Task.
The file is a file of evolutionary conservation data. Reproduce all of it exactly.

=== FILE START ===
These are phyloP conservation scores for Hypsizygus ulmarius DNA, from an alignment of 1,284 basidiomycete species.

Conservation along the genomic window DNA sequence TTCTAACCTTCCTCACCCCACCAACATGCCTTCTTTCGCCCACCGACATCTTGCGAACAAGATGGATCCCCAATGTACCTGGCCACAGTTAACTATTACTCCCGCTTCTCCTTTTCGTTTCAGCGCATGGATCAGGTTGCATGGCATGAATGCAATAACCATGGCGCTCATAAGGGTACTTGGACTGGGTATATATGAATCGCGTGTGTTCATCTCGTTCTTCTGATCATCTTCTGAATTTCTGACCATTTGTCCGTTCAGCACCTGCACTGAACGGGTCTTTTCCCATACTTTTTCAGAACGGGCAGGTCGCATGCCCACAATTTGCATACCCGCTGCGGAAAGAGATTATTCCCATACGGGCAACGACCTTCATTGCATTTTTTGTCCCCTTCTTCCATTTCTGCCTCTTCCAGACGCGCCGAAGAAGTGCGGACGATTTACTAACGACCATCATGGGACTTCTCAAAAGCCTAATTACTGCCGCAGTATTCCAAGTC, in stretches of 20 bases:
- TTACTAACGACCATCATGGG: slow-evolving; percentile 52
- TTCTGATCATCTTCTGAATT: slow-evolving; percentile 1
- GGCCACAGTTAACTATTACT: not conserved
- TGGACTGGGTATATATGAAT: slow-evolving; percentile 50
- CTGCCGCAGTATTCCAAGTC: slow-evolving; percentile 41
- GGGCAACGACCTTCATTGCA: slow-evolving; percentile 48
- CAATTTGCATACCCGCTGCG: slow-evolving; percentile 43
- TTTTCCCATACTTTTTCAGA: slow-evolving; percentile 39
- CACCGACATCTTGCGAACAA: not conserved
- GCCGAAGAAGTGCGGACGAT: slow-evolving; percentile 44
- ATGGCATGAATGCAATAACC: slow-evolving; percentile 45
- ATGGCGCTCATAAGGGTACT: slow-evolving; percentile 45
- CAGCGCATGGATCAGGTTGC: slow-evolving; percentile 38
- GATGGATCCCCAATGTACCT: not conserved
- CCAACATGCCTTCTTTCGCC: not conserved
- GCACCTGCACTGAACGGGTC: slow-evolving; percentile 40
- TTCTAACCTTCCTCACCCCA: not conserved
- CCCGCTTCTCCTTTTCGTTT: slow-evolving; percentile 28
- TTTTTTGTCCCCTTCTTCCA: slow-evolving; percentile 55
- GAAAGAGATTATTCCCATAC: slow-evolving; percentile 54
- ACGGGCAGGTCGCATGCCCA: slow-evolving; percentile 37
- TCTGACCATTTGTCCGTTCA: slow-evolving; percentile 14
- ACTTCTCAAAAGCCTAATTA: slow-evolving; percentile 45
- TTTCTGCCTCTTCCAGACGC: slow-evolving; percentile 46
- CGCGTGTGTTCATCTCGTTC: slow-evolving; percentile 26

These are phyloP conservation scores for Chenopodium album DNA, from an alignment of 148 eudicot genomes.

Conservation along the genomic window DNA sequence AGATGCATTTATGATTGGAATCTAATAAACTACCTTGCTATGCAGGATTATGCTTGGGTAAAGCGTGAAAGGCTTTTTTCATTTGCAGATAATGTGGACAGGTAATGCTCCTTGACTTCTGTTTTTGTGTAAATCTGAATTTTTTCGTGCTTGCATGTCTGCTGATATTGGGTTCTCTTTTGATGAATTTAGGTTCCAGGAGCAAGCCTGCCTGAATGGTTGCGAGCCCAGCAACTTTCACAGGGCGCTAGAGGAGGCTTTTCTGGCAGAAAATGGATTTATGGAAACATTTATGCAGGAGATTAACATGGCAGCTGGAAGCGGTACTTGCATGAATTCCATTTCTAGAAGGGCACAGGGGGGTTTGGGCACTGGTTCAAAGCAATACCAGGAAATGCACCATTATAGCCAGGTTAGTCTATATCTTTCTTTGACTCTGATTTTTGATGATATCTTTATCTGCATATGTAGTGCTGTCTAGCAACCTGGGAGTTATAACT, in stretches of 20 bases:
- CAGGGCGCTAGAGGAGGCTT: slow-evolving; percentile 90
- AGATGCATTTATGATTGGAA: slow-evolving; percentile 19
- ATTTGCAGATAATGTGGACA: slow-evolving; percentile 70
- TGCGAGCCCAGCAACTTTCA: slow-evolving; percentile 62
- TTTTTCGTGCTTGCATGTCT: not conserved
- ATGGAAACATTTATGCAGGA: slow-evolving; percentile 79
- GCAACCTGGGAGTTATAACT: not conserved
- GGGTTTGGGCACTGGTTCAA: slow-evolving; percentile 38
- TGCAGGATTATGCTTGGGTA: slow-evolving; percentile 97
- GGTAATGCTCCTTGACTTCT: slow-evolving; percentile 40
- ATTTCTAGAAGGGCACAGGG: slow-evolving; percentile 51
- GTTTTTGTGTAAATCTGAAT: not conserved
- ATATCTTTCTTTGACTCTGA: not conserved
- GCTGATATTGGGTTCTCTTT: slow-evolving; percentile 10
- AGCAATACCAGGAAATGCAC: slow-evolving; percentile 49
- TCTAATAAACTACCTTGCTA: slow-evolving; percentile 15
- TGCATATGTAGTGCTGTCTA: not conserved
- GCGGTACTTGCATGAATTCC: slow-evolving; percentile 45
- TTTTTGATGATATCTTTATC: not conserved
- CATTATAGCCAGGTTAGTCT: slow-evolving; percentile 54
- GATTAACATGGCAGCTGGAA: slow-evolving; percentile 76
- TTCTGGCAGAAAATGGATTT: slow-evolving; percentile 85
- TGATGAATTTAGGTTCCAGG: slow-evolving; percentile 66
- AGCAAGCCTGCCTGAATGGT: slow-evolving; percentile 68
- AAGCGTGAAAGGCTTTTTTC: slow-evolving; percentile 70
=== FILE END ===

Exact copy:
These are phyloP conservation scores for Hypsizygus ulmarius DNA, from an alignment of 1,284 basidiomycete species.

Conservation along the genomic window DNA sequence TTCTAACCTTCCTCACCCCACCAACATGCCTTCTTTCGCCCACCGACATCTTGCGAACAAGATGGATCCCCAATGTACCTGGCCACAGTTAACTATTACTCCCGCTTCTCCTTTTCGTTTCAGCGCATGGATCAGGTTGCATGGCATGAATGCAATAACCATGGCGCTCATAAGGGTACTTGGACTGGGTATATATGAATCGCGTGTGTTCATCTCGTTCTTCTGATCATCTTCTGAATTTCTGACCATTTGTCCGTTCAGCACCTGCACTGAACGGGTCTTTTCCCATACTTTTTCAGAACGGGCAGGTCGCATGCCCACAATTTGCATACCCGCTGCGGAAAGAGATTATTCCCATACGGGCAACGACCTTCATTGCATTTTTTGTCCCCTTCTTCCATTTCTGCCTCTTCCAGACGCGCCGAAGAAGTGCGGACGATTTACTAACGACCATCATGGGACTTCTCAAAAGCCTAATTACTGCCGCAGTATTCCAAGTC, in stretches of 20 bases:
- TTACTAACGACCATCATGGG: slow-evolving; percentile 52
- TTCTGATCATCTTCTGAATT: slow-evolving; percentile 1
- GGCCACAGTTAACTATTACT: not conserved
- TGGACTGGGTATATATGAAT: slow-evolving; percentile 50
- CTGCCGCAGTATTCCAAGTC: slow-evolving; percentile 41
- GGGCAACGACCTTCATTGCA: slow-evolving; percentile 48
- CAATTTGCATACCCGCTGCG: slow-evolving; percentile 43
- TTTTCCCATACTTTTTCAGA: slow-evolving; percentile 39
- CACCGACATCTTGCGAACAA: not conserved
- GCCGAAGAAGTGCGGACGAT: slow-evolving; percentile 44
- ATGGCATGAATGCAATAACC: slow-evolving; percentile 45
- ATGGCGCTCATAAGGGTACT: slow-evolving; percentile 45
- CAGCGCATGGATCAGGTTGC: slow-evolving; percentile 38
- GATGGATCCCCAATGTACCT: not conserved
- CCAACATGCCTTCTTTCGCC: not conserved
- GCACCTGCACTGAACGGGTC: slow-evolving; percentile 40
- TTCTAACCTTCCTCACCCCA: not conserved
- CCCGCTTCTCCTTTTCGTTT: slow-evolving; percentile 28
- TTTTTTGTCCCCTTCTTCCA: slow-evolving; percentile 55
- GAAAGAGATTATTCCCATAC: slow-evolving; percentile 54
- ACGGGCAGGTCGCATGCCCA: slow-evolving; percentile 37
- TCTGACCATTTGTCCGTTCA: slow-evolving; percentile 14
- ACTTCTCAAAAGCCTAATTA: slow-evolving; percentile 45
- TTTCTGCCTCTTCCAGACGC: slow-evolving; percentile 46
- CGCGTGTGTTCATCTCGTTC: slow-evolving; percentile 26

These are phyloP conservation scores for Chenopodium album DNA, from an alignment of 148 eudicot genomes.

Conservation along the genomic window DNA sequence AGATGCATTTATGATTGGAATCTAATAAACTACCTTGCTATGCAGGATTATGCTTGGGTAAAGCGTGAAAGGCTTTTTTCATTTGCAGATAATGTGGACAGGTAATGCTCCTTGACTTCTGTTTTTGTGTAAATCTGAATTTTTTCGTGCTTGCATGTCTGCTGATATTGGGTTCTCTTTTGATGAATTTAGGTTCCAGGAGCAAGCCTGCCTGAATGGTTGCGAGCCCAGCAACTTTCACAGGGCGCTAGAGGAGGCTTTTCTGGCAGAAAATGGATTTATGGAAACATTTATGCAGGAGATTAACATGGCAGCTGGAAGCGGTACTTGCATGAATTCCATTTCTAGAAGGGCACAGGGGGGTTTGGGCACTGGTTCAAAGCAATACCAGGAAATGCACCATTATAGCCAGGTTAGTCTATATCTTTCTTTGACTCTGATTTTTGATGATATCTTTATCTGCATATGTAGTGCTGTCTAGCAACCTGGGAGTTATAACT, in stretches of 20 bases:
- CAGGGCGCTAGAGGAGGCTT: slow-evolving; percentile 90
- AGATGCATTTATGATTGGAA: slow-evolving; percentile 19
- ATTTGCAGATAATGTGGACA: slow-evolving; percentile 70
- TGCGAGCCCAGCAACTTTCA: slow-evolving; percentile 62
- TTTTTCGTGCTTGCATGTCT: not conserved
- ATGGAAACATTTATGCAGGA: slow-evolving; percentile 79
- GCAACCTGGGAGTTATAACT: not conserved
- GGGTTTGGGCACTGGTTCAA: slow-evolving; percentile 38
- TGCAGGATTATGCTTGGGTA: slow-evolving; percentile 97
- GGTAATGCTCCTTGACTTCT: slow-evolving; percentile 40
- ATTTCTAGAAGGGCACAGGG: slow-evolving; percentile 51
- GTTTTTGTGTAAATCTGAAT: not conserved
- ATATCTTTCTTTGACTCTGA: not conserved
- GCTGATATTGGGTTCTCTTT: slow-evolving; percentile 10
- AGCAATACCAGGAAATGCAC: slow-evolving; percentile 49
- TCTAATAAACTACCTTGCTA: slow-evolving; percentile 15
- TGCATATGTAGTGCTGTCTA: not conserved
- GCGGTACTTGCATGAATTCC: slow-evolving; percentile 45
- TTTTTGATGATATCTTTATC: not conserved
- CATTATAGCCAGGTTAGTCT: slow-evolving; percentile 54
- GATTAACATGGCAGCTGGAA: slow-evolving; percentile 76
- TTCTGGCAGAAAATGGATTT: slow-evolving; percentile 85
- TGATGAATTTAGGTTCCAGG: slow-evolving; percentile 66
- AGCAAGCCTGCCTGAATGGT: slow-evolving; percentile 68
- AAGCGTGAAAGGCTTTTTTC: slow-evolving; percentile 70